Expert reaction to a study about SARS-CoV-2 in semen

A study, published in JAMA Network Open, reports on the SARS-CoV-2 virus in semen.

Prof Allan Pacey, Professor of Andrology, University of Sheffield, said:

“This is an interesting paper that shows that RNA for the virus responsible for COVID-19 can be detected in the semen of a proportion (15.8%) of men with a confirmed infection. This opens up the possibility that one route of infection may be through sexual contact, although this was not confirmed in the paper. However, whilst the findings appear robust they are at odds with a recent paper by another group from the Tongji Medical College (China) now published in Fertility and Sterility which found no evidence of the virus in semen in a similar number (n=34) of men. This apparent conflict suggests that we need to further work in this area.

“From my own experience of working on microbiological contaminants of semen, I can confirm that there are a number of methodological challenges to overcome in order to truly establish the source of a microbiological infection (virus or bacteria) within the male reproductive tract and moreover that any DNA/RNA represents enough virus/bacteria which are sufficient to cause infection by sexual contact. However, we should not be surprised if the virus which causes COVID-19 is found in the semen of some men, since this is been shown with many other viruses such as Ebola and Zika.”

Prof Richard Sharpe, MRC Centre for Reproductive Health, University of Edinburgh, and Member of the Society of Endocrinology, said:

“This small cohort study has found that a minority of men who have had covid-19 infection diagnosed in a hospital, also exhibit the presence of covid-19 virus in their semen; this included men in the active stage of infection but also a couple of men who were in the clinical stages of recovery from covid-19. It should be noted that the majority of covid-19 infected men, and especially those in the recovery phase, did not test positive for covid-19 virus in their semen.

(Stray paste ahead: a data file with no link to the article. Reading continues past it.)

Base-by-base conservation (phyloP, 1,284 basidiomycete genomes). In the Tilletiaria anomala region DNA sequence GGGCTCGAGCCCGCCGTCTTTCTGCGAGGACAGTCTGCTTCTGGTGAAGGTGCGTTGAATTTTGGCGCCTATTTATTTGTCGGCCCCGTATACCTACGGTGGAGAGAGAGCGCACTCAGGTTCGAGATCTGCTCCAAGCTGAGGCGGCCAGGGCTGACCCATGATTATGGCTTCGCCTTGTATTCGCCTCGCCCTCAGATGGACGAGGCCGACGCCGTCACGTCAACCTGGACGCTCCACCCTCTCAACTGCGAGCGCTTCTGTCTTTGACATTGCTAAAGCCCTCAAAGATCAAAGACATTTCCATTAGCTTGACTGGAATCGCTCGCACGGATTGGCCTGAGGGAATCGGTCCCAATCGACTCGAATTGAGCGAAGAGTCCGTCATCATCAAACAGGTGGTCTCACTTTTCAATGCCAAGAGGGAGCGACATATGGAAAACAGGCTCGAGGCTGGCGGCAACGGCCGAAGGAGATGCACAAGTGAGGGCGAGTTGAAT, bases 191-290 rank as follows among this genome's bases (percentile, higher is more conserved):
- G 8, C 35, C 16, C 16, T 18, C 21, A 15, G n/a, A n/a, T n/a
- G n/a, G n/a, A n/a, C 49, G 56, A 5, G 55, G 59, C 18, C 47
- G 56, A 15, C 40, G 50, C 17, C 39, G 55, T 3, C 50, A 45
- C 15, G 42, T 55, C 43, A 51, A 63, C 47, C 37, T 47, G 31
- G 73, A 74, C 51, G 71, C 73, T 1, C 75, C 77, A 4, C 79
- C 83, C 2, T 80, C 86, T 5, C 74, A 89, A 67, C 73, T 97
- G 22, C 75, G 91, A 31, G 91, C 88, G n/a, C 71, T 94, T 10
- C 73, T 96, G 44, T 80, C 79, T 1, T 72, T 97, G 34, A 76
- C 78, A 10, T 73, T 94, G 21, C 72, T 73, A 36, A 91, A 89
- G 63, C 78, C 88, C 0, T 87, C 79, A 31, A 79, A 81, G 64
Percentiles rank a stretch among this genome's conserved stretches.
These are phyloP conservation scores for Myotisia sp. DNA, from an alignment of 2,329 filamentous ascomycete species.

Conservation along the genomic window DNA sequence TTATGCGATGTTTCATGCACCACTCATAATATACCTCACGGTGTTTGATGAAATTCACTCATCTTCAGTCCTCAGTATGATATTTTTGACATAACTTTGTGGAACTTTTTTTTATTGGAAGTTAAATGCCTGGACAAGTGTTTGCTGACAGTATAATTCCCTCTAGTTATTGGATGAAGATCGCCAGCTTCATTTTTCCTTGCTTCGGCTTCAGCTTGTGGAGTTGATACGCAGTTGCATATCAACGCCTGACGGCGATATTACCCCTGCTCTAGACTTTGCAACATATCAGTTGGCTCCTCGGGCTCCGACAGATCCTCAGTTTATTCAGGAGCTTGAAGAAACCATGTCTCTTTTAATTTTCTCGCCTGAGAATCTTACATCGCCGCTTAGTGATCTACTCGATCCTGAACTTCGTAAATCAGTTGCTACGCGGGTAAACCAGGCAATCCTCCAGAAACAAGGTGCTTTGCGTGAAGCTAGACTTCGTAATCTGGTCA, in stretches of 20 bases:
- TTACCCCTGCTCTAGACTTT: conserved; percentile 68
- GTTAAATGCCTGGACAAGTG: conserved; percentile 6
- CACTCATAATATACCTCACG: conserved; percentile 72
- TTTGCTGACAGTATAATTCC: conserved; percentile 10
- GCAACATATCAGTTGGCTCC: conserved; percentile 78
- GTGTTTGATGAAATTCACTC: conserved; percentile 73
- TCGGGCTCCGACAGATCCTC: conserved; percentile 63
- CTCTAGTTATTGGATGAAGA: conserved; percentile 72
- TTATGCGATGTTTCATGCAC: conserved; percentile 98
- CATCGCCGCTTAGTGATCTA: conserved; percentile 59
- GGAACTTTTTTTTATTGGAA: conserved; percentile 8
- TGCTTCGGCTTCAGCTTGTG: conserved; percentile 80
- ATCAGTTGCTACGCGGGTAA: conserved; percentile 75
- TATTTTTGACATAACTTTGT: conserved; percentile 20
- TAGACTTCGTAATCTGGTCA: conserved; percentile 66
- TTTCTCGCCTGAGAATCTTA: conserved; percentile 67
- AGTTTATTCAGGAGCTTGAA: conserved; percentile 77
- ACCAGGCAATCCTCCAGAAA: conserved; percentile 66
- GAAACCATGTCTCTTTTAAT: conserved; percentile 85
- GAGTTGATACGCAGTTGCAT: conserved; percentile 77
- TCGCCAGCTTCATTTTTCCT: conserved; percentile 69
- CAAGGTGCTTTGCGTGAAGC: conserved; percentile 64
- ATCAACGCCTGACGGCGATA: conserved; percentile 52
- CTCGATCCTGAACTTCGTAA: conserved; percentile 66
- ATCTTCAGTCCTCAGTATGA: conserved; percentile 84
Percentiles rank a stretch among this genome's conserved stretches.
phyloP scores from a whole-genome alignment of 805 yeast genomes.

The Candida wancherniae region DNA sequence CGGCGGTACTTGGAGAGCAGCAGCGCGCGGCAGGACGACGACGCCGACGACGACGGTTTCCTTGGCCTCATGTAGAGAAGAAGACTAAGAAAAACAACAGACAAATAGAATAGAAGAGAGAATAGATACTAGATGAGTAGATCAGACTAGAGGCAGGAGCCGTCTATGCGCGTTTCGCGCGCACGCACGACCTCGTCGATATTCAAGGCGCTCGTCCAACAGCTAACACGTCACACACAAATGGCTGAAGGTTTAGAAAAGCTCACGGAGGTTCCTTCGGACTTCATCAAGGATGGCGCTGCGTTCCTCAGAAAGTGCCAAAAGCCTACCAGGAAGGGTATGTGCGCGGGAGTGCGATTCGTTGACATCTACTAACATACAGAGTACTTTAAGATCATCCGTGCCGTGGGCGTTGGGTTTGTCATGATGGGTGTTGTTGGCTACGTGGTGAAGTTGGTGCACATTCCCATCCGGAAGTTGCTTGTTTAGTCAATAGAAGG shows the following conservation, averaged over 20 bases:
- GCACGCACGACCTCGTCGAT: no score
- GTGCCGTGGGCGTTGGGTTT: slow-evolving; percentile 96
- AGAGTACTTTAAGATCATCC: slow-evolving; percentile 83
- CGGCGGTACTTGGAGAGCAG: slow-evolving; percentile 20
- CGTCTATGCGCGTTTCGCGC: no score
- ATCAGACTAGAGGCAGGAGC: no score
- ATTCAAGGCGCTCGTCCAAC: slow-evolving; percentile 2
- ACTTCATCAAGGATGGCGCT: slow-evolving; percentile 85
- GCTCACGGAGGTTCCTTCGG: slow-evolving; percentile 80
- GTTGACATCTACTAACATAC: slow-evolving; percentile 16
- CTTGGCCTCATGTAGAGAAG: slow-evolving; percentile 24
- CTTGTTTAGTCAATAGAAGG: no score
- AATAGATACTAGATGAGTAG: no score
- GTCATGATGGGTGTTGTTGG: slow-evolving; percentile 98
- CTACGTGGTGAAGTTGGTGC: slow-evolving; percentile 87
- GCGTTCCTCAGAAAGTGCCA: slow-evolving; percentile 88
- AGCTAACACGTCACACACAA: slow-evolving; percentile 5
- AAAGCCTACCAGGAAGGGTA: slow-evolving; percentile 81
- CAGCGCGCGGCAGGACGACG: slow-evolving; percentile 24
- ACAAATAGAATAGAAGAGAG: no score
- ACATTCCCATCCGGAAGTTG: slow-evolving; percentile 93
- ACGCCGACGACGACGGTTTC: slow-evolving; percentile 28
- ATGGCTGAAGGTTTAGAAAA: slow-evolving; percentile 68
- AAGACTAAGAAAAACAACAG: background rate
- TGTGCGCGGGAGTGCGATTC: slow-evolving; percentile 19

“As the authors point out, this finding raises the possibility that covid-19 might also be transmissible via semen (and thus via sexual contact), perhaps including during the recovery phase (which would have disease management implications). Whilst this is a small study that leaves many important questions unanswered (eg how long after covid-19 infection does detectable virus persist in semen in those with a semen-positive result), it suggests that obtaining answers to such questions should be an additional priority considering our global need to understand the dynamics of person-to-person transmission of covid-19.”

Prof Sheena Lewis, Emeritus Professor of Reproductive Medicine, Queen’s University Belfast, said:

“This is a very small study undertaken in Shangqiu Municipal Hospital,. In it, only 6 (16%) of  38 men in hospital with Covid-19, tested positive for SARS-CoV-2 in semen. This is encouraging and in keeping with several other small studies recently published.  However, the long-term effects of SARS-CoV-2 on male reproduction are not yet known.”

‘Clinical Characteristics and Results of Semen Tests Among Men With Coronavirus Disease 2019’ by Diangeng Li et al was published in JAMA Network Open at 16:00 UK time on Thursday 7th May.

All our previous output on this subject can be seen at this weblink:

Declared interests

Prof Allan Pacey: “Chairman of the advisory committee of the UK National External Quality Assurance Schemes in Andrology, Editor in Chief of Human Fertility and Trustee of the Progress Educational Trust (all unpaid).  Also, recent work for the World Health Organisation, British Broadcasting Corporation, Purple Orchid Pharma (paid consultancy with all monies going to University of Sheffield).  Co-applicant on a research grant from the Medical Research Council (ref: MR/M010473/1).”

Prof Richard Sharpe: “No conflicts of interest to declare.”

Prof Sheena Lewis: “Sheena is CEO of SpermComet Ltd, a university spin-out company marketing a test for male infertility.”

Source: UK SMC

Image source: Getty images

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